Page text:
There’s a lovely bit of text from the above page that’s important to note:

“The WindowsRepair folder that contains your source computer hardware and software configuration files and the Setup.log file may not be valid for the new hardware on the destination computer to which you restored them. You should perform an in-place upgrade on the destination computer to update these files so that you can make the appropriate repairs in the future if necessary.”

Reading between the lines here, it seems that reactivating Windows might be necessary. That turned out to be true–but it’s worse than even a simple reactivation appears to be.

When I finished the in-place upgrade (which included re-entering the CD key), I was presented with the usual Windows XP initial startup screens. I deliberately skipped the activation phase, just to see what would happen.

What happened was that I wasn’t allowed to log onto Windows. Instead, I was forced to reactivate at that moment in time. This is actually worse than a clean install, which gives you a few weeks to perform the initial activation. Imagine if you’re installing an in-place upgrade on your only system…

The actual reactivation step turned out to be somewhat anticlimactic. I reactivated over the Internet. The activation step wasn’t rejected, nor did I actually have to make a manual phone call. But the simple fact that I had to do this for a very simple swap that involved very few new components is certainly cause for concern.

On top of that, the halt error I received should never have happened in this particular upgrade. This particular error shouldn’t ever happen when swapping system boards with identical IDE controllers. When the Athlon XP motherboard generated this error, it was understandable, though not necessarily forgiveable. Microsoft really needs to clean up the Windows XP boot process. After all, Windows XP is supposed to be more robust than Windows 9x, but I almost never encountered these issue in 9x, and when I did, the fixes were relatively straightforward, and didn’t even require re-entering the CD key.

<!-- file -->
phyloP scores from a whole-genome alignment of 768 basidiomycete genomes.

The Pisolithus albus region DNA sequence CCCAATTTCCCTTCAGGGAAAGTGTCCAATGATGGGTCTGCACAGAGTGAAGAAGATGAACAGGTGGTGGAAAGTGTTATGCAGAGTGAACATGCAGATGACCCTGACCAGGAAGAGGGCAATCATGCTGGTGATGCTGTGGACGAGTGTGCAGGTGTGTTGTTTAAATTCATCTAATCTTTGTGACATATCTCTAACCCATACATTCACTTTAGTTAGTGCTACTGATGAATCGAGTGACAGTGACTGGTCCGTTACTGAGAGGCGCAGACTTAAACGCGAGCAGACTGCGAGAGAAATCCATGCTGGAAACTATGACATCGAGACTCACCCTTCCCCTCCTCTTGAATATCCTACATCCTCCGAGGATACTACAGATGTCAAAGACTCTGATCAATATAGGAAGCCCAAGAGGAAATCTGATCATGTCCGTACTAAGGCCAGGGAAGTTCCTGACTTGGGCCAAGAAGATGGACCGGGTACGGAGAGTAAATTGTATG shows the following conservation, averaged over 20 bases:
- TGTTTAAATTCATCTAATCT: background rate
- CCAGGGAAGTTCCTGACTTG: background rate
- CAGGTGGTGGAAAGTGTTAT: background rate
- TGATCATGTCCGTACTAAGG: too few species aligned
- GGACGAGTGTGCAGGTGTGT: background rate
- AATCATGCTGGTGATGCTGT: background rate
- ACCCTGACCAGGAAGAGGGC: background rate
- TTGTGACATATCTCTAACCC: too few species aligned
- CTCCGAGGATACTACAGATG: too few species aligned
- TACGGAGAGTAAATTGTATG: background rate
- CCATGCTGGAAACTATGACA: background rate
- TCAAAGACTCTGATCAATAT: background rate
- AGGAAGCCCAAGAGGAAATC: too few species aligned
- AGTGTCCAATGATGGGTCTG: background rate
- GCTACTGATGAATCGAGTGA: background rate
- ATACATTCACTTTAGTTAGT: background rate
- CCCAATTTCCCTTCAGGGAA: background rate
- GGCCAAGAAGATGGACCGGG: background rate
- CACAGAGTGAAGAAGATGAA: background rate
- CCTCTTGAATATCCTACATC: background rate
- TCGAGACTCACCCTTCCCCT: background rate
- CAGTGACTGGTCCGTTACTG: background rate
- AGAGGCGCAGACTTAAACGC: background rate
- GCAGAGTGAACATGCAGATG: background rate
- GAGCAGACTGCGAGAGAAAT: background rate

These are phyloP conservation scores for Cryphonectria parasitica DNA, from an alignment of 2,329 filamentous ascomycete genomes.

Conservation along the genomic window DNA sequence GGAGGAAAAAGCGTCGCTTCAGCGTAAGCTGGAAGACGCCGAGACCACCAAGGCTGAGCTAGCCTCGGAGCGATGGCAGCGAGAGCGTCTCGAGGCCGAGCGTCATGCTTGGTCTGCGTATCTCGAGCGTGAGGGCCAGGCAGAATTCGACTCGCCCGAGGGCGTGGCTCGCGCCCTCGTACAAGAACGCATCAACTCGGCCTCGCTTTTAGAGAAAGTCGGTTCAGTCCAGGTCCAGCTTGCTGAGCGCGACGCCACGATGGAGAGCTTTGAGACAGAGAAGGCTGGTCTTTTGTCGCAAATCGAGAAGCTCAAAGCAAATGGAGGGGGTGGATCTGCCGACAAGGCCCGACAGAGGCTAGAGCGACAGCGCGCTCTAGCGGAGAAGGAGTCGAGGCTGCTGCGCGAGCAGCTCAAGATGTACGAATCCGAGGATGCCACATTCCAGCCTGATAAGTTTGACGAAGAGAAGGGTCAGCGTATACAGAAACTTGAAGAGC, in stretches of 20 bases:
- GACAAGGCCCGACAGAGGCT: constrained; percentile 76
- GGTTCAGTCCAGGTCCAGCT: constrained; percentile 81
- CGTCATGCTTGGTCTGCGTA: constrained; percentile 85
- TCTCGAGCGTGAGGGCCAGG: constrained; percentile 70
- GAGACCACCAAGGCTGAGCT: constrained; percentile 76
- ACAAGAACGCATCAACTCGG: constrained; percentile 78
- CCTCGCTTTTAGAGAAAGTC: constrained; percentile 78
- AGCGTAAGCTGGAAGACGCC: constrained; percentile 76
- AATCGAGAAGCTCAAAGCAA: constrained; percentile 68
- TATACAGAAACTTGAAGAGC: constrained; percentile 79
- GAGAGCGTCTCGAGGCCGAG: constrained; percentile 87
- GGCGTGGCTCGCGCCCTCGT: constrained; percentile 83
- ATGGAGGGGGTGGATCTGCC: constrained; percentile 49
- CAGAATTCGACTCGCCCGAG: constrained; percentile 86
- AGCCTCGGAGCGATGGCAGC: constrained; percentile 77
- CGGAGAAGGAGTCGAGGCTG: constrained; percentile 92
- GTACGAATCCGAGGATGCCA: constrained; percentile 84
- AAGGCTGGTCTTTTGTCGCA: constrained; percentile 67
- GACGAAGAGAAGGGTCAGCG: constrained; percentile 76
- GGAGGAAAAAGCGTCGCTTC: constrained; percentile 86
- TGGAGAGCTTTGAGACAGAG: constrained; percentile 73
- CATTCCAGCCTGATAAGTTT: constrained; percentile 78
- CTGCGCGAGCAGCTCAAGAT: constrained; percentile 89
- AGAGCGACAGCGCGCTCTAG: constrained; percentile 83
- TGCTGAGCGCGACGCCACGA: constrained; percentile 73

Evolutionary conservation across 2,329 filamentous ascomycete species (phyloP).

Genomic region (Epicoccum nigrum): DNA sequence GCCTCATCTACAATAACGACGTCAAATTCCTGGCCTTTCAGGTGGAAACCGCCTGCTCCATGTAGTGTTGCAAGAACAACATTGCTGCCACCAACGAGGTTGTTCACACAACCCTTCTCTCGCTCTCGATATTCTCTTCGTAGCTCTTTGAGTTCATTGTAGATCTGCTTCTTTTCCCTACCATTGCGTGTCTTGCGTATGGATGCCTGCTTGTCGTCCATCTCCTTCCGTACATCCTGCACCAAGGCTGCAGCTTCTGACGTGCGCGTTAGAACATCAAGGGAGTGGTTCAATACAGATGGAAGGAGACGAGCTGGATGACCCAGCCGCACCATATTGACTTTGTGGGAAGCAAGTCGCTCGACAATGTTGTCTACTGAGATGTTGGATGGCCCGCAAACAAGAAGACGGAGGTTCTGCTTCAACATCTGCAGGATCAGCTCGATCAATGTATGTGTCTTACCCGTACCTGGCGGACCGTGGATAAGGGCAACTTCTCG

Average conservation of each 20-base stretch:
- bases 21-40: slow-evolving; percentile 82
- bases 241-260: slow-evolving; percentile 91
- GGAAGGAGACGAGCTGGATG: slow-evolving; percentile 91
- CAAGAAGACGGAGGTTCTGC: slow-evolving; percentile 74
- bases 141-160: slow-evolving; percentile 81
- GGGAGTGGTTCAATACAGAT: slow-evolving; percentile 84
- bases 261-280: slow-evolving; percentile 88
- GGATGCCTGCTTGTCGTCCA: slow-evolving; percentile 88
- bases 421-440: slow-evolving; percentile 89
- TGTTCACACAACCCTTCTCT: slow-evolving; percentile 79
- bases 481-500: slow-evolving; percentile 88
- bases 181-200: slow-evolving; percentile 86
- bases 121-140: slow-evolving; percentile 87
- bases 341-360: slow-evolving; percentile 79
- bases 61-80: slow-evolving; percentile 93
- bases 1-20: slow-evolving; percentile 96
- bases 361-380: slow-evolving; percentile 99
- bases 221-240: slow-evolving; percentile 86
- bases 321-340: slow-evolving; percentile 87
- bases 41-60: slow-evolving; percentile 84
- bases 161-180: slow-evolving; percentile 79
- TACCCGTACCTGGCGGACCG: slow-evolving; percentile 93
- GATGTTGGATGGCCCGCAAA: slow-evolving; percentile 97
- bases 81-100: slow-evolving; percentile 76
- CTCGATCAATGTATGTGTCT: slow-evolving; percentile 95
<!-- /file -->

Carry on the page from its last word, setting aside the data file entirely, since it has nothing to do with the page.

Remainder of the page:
These days, Microsoft is under the microscope, and every little incident like this only serves to make users trust the company a little bit less. And given the declining perceptions of the Redmond giant among influential technology users, Microsoft really can’t afford to lose even a bit of trust. To me, reactivation seemed like a minor hassle. But when Windows XP actually prevented me from logging on after a simple refresh install, I’m certainly reconsidering my opinion. Microsoft should seriously consider building in an easy refresh install process. After all, wasn’t XP supposed to be both more robust and easier?

Copyright © 2004 Ziff Davis Media Inc. All Rights Reserved. Originally appearing in ExtremeTech.

You May Also Like

Labels Negotiating To Raise iTunes Song Prices

Labels Negotiating To Raise iTunes Song Prices Reuters   NEW YORK (Reuters) – The love affair between record labels and Apple Comp…

Top Tip: Is BitTorrent dangerous?

Top Tip: Is BitTorrent dangerous? Tips used for Top Tips come from the ExtremeTech forum and are written by our community. Question…

Hacking MySpace: Custom Navigation Bar

Hacking MySpace: Custom Navigation Bar John Pospisil The following is an excerpt from the ExtremeTech book, Hacking MySpace: Mods A…

Shuttle SN25P: nForce4 in a Small Package

Shuttle SN25P: nForce4 in a Small Package Loyd Case Shuttle’s P-series line of small-form-factor systems represents a concerted eff…